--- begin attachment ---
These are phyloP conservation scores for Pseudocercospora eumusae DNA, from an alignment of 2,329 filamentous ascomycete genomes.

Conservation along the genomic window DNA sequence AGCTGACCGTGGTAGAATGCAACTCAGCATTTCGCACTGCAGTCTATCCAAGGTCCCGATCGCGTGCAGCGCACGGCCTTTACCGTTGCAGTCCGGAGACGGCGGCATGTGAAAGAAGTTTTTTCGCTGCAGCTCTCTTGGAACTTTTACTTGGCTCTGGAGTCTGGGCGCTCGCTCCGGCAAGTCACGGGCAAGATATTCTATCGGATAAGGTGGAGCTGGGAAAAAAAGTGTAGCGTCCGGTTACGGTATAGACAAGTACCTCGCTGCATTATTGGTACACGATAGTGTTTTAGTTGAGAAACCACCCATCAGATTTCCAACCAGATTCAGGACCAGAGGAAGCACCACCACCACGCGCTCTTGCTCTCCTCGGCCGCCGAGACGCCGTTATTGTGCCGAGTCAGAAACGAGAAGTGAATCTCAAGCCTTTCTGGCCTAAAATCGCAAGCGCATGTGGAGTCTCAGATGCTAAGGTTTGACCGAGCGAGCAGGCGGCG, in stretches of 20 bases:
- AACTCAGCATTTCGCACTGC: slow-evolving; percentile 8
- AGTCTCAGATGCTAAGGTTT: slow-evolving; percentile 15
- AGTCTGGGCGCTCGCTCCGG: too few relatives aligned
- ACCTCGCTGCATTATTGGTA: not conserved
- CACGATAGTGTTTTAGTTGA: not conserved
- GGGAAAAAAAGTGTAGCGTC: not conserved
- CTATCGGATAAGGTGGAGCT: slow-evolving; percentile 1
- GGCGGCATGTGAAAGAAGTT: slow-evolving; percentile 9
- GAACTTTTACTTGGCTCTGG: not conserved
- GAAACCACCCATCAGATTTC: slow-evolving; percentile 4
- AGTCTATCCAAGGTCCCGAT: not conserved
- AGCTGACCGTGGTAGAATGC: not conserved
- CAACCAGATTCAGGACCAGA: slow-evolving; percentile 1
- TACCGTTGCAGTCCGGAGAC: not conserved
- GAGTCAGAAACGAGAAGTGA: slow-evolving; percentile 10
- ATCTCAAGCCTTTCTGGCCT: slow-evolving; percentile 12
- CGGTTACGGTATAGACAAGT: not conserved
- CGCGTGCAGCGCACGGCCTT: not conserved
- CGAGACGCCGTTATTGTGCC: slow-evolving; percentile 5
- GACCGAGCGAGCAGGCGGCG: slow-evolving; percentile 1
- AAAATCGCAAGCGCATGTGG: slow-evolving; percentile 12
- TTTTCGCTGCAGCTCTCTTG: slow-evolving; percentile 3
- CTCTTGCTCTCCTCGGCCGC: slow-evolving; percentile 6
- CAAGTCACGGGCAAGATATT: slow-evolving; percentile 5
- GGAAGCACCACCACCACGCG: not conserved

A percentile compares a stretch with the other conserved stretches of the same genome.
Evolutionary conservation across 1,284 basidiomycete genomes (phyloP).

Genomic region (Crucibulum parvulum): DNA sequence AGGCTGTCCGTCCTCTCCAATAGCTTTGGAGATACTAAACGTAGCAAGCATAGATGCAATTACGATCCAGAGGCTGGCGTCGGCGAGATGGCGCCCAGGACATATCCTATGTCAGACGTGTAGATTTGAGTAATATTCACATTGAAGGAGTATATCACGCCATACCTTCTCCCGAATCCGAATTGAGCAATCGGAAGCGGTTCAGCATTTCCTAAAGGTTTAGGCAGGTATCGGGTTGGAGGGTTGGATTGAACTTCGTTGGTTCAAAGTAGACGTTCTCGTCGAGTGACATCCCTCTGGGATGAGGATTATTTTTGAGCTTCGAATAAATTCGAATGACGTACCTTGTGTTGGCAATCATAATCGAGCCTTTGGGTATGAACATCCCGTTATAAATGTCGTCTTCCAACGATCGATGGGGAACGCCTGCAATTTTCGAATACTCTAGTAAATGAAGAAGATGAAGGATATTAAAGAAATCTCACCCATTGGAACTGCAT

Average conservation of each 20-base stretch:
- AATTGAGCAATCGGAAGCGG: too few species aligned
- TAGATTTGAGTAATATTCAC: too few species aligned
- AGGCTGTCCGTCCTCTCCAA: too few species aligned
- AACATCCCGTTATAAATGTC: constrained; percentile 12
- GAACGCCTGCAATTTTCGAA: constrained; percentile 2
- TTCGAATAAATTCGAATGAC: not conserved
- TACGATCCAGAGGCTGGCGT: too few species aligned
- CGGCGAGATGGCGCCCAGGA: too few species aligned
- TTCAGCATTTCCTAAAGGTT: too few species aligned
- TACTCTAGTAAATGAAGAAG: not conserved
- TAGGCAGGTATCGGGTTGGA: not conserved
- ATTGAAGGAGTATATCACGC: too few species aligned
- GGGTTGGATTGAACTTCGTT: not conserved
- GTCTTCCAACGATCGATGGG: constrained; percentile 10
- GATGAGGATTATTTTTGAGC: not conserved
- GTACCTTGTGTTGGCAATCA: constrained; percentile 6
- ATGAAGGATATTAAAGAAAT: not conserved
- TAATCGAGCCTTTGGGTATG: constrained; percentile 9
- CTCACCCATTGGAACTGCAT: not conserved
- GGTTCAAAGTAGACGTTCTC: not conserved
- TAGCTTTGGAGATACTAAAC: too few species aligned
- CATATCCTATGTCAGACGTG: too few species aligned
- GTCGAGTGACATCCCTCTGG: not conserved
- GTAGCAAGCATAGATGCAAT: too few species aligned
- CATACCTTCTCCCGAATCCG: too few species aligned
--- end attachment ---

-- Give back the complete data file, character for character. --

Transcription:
These are phyloP conservation scores for Pseudocercospora eumusae DNA, from an alignment of 2,329 filamentous ascomycete genomes.

Conservation along the genomic window DNA sequence AGCTGACCGTGGTAGAATGCAACTCAGCATTTCGCACTGCAGTCTATCCAAGGTCCCGATCGCGTGCAGCGCACGGCCTTTACCGTTGCAGTCCGGAGACGGCGGCATGTGAAAGAAGTTTTTTCGCTGCAGCTCTCTTGGAACTTTTACTTGGCTCTGGAGTCTGGGCGCTCGCTCCGGCAAGTCACGGGCAAGATATTCTATCGGATAAGGTGGAGCTGGGAAAAAAAGTGTAGCGTCCGGTTACGGTATAGACAAGTACCTCGCTGCATTATTGGTACACGATAGTGTTTTAGTTGAGAAACCACCCATCAGATTTCCAACCAGATTCAGGACCAGAGGAAGCACCACCACCACGCGCTCTTGCTCTCCTCGGCCGCCGAGACGCCGTTATTGTGCCGAGTCAGAAACGAGAAGTGAATCTCAAGCCTTTCTGGCCTAAAATCGCAAGCGCATGTGGAGTCTCAGATGCTAAGGTTTGACCGAGCGAGCAGGCGGCG, in stretches of 20 bases:
- AACTCAGCATTTCGCACTGC: slow-evolving; percentile 8
- AGTCTCAGATGCTAAGGTTT: slow-evolving; percentile 15
- AGTCTGGGCGCTCGCTCCGG: too few relatives aligned
- ACCTCGCTGCATTATTGGTA: not conserved
- CACGATAGTGTTTTAGTTGA: not conserved
- GGGAAAAAAAGTGTAGCGTC: not conserved
- CTATCGGATAAGGTGGAGCT: slow-evolving; percentile 1
- GGCGGCATGTGAAAGAAGTT: slow-evolving; percentile 9
- GAACTTTTACTTGGCTCTGG: not conserved
- GAAACCACCCATCAGATTTC: slow-evolving; percentile 4
- AGTCTATCCAAGGTCCCGAT: not conserved
- AGCTGACCGTGGTAGAATGC: not conserved
- CAACCAGATTCAGGACCAGA: slow-evolving; percentile 1
- TACCGTTGCAGTCCGGAGAC: not conserved
- GAGTCAGAAACGAGAAGTGA: slow-evolving; percentile 10
- ATCTCAAGCCTTTCTGGCCT: slow-evolving; percentile 12
- CGGTTACGGTATAGACAAGT: not conserved
- CGCGTGCAGCGCACGGCCTT: not conserved
- CGAGACGCCGTTATTGTGCC: slow-evolving; percentile 5
- GACCGAGCGAGCAGGCGGCG: slow-evolving; percentile 1
- AAAATCGCAAGCGCATGTGG: slow-evolving; percentile 12
- TTTTCGCTGCAGCTCTCTTG: slow-evolving; percentile 3
- CTCTTGCTCTCCTCGGCCGC: slow-evolving; percentile 6
- CAAGTCACGGGCAAGATATT: slow-evolving; percentile 5
- GGAAGCACCACCACCACGCG: not conserved

A percentile compares a stretch with the other conserved stretches of the same genome.
Evolutionary conservation across 1,284 basidiomycete genomes (phyloP).

Genomic region (Crucibulum parvulum): DNA sequence AGGCTGTCCGTCCTCTCCAATAGCTTTGGAGATACTAAACGTAGCAAGCATAGATGCAATTACGATCCAGAGGCTGGCGTCGGCGAGATGGCGCCCAGGACATATCCTATGTCAGACGTGTAGATTTGAGTAATATTCACATTGAAGGAGTATATCACGCCATACCTTCTCCCGAATCCGAATTGAGCAATCGGAAGCGGTTCAGCATTTCCTAAAGGTTTAGGCAGGTATCGGGTTGGAGGGTTGGATTGAACTTCGTTGGTTCAAAGTAGACGTTCTCGTCGAGTGACATCCCTCTGGGATGAGGATTATTTTTGAGCTTCGAATAAATTCGAATGACGTACCTTGTGTTGGCAATCATAATCGAGCCTTTGGGTATGAACATCCCGTTATAAATGTCGTCTTCCAACGATCGATGGGGAACGCCTGCAATTTTCGAATACTCTAGTAAATGAAGAAGATGAAGGATATTAAAGAAATCTCACCCATTGGAACTGCAT

Average conservation of each 20-base stretch:
- AATTGAGCAATCGGAAGCGG: too few species aligned
- TAGATTTGAGTAATATTCAC: too few species aligned
- AGGCTGTCCGTCCTCTCCAA: too few species aligned
- AACATCCCGTTATAAATGTC: constrained; percentile 12
- GAACGCCTGCAATTTTCGAA: constrained; percentile 2
- TTCGAATAAATTCGAATGAC: not conserved
- TACGATCCAGAGGCTGGCGT: too few species aligned
- CGGCGAGATGGCGCCCAGGA: too few species aligned
- TTCAGCATTTCCTAAAGGTT: too few species aligned
- TACTCTAGTAAATGAAGAAG: not conserved
- TAGGCAGGTATCGGGTTGGA: not conserved
- ATTGAAGGAGTATATCACGC: too few species aligned
- GGGTTGGATTGAACTTCGTT: not conserved
- GTCTTCCAACGATCGATGGG: constrained; percentile 10
- GATGAGGATTATTTTTGAGC: not conserved
- GTACCTTGTGTTGGCAATCA: constrained; percentile 6
- ATGAAGGATATTAAAGAAAT: not conserved
- TAATCGAGCCTTTGGGTATG: constrained; percentile 9
- CTCACCCATTGGAACTGCAT: not conserved
- GGTTCAAAGTAGACGTTCTC: not conserved
- TAGCTTTGGAGATACTAAAC: too few species aligned
- CATATCCTATGTCAGACGTG: too few species aligned
- GTCGAGTGACATCCCTCTGG: not conserved
- GTAGCAAGCATAGATGCAAT: too few species aligned
- CATACCTTCTCCCGAATCCG: too few species aligned